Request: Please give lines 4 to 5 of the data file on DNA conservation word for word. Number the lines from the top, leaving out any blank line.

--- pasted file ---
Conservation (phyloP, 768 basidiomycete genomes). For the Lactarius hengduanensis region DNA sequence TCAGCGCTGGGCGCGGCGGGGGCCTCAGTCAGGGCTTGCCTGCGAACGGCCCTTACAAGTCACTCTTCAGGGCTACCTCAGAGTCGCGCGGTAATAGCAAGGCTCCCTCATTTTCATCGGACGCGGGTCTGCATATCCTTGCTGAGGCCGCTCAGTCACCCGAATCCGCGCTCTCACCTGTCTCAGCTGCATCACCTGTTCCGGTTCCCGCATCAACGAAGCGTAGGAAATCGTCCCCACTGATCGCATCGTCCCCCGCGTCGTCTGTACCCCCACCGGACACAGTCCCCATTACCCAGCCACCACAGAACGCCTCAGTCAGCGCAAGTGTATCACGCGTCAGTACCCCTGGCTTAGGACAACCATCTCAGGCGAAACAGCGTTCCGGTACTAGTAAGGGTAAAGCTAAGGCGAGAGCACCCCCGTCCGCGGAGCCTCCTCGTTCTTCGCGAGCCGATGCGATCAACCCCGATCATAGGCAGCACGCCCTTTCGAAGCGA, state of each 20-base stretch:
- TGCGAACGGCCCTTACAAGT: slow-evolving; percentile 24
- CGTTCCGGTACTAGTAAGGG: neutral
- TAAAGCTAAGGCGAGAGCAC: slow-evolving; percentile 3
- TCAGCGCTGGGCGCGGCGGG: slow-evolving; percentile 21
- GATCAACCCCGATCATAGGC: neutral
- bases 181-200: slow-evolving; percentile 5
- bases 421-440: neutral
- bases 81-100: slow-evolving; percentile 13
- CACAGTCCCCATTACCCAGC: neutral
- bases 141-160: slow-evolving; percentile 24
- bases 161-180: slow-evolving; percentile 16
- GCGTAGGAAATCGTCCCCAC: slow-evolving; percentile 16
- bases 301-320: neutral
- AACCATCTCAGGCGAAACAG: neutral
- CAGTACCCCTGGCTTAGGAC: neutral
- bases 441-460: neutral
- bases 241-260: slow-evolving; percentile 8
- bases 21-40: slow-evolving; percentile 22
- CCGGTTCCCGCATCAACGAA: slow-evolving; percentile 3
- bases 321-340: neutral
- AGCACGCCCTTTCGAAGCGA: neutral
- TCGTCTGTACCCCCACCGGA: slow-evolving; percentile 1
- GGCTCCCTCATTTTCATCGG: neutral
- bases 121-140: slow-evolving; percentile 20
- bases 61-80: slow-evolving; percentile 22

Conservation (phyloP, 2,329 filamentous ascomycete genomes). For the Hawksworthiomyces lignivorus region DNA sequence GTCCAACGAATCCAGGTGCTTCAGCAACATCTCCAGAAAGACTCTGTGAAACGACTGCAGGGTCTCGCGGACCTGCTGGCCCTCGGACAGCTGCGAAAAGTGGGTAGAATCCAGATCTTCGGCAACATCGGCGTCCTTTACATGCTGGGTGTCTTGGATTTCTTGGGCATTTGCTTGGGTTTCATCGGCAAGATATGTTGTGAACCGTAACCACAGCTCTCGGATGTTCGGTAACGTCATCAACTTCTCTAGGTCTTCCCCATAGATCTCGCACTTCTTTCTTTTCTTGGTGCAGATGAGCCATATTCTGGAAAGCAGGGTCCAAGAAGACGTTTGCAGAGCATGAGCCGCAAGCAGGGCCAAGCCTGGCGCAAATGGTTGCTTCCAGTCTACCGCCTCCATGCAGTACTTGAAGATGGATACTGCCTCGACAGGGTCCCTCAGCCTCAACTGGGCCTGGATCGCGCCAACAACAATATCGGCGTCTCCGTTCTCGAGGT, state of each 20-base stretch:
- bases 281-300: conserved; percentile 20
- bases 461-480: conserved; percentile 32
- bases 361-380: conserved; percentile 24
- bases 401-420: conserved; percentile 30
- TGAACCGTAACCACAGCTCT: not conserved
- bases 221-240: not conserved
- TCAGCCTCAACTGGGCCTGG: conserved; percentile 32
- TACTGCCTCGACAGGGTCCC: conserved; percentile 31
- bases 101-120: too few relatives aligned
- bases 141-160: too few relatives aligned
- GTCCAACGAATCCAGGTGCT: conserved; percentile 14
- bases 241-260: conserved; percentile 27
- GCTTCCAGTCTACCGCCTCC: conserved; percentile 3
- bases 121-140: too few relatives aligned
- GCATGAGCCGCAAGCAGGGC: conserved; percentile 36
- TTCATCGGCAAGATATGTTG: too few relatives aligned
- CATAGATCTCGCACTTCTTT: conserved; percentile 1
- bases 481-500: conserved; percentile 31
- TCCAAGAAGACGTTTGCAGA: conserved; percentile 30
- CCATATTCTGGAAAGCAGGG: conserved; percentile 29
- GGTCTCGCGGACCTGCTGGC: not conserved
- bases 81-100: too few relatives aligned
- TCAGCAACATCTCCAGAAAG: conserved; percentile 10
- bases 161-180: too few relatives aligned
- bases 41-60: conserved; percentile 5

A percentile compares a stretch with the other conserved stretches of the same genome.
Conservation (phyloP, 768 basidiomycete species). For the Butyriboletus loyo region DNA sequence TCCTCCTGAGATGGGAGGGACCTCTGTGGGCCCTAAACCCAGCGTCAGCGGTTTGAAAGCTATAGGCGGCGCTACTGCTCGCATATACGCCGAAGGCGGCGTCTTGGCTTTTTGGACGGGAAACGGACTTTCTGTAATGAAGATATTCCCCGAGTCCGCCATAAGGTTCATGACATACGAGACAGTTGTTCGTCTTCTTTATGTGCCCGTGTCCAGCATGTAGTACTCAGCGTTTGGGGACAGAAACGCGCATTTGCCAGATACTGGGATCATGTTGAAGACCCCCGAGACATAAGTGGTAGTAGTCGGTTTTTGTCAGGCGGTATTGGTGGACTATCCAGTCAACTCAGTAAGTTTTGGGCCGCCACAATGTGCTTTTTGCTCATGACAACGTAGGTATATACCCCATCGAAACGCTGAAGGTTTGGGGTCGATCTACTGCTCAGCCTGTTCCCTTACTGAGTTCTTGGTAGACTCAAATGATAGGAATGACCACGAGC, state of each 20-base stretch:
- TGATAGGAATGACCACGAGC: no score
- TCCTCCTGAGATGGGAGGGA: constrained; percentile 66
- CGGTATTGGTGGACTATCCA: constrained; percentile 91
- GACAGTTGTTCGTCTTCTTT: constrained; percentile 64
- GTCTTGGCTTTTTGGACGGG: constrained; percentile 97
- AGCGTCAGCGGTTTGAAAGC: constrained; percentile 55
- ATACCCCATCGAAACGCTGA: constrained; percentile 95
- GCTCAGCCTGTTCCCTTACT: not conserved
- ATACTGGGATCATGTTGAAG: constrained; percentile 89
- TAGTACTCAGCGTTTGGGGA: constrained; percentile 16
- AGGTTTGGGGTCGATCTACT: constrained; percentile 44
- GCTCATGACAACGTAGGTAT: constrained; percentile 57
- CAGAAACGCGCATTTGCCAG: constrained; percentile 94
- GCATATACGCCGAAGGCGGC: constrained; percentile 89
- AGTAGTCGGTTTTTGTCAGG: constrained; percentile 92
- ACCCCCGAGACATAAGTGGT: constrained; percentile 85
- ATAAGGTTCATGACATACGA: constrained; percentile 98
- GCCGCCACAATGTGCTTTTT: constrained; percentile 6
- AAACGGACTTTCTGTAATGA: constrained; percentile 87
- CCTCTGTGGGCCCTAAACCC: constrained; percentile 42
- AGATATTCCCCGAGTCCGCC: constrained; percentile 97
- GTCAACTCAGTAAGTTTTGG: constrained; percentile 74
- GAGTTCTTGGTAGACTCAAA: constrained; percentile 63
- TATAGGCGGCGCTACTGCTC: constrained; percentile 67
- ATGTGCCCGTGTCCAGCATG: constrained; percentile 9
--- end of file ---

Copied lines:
- TAAAGCTAAGGCGAGAGCAC: slow-evolving; percentile 3
- TCAGCGCTGGGCGCGGCGGG: slow-evolving; percentile 21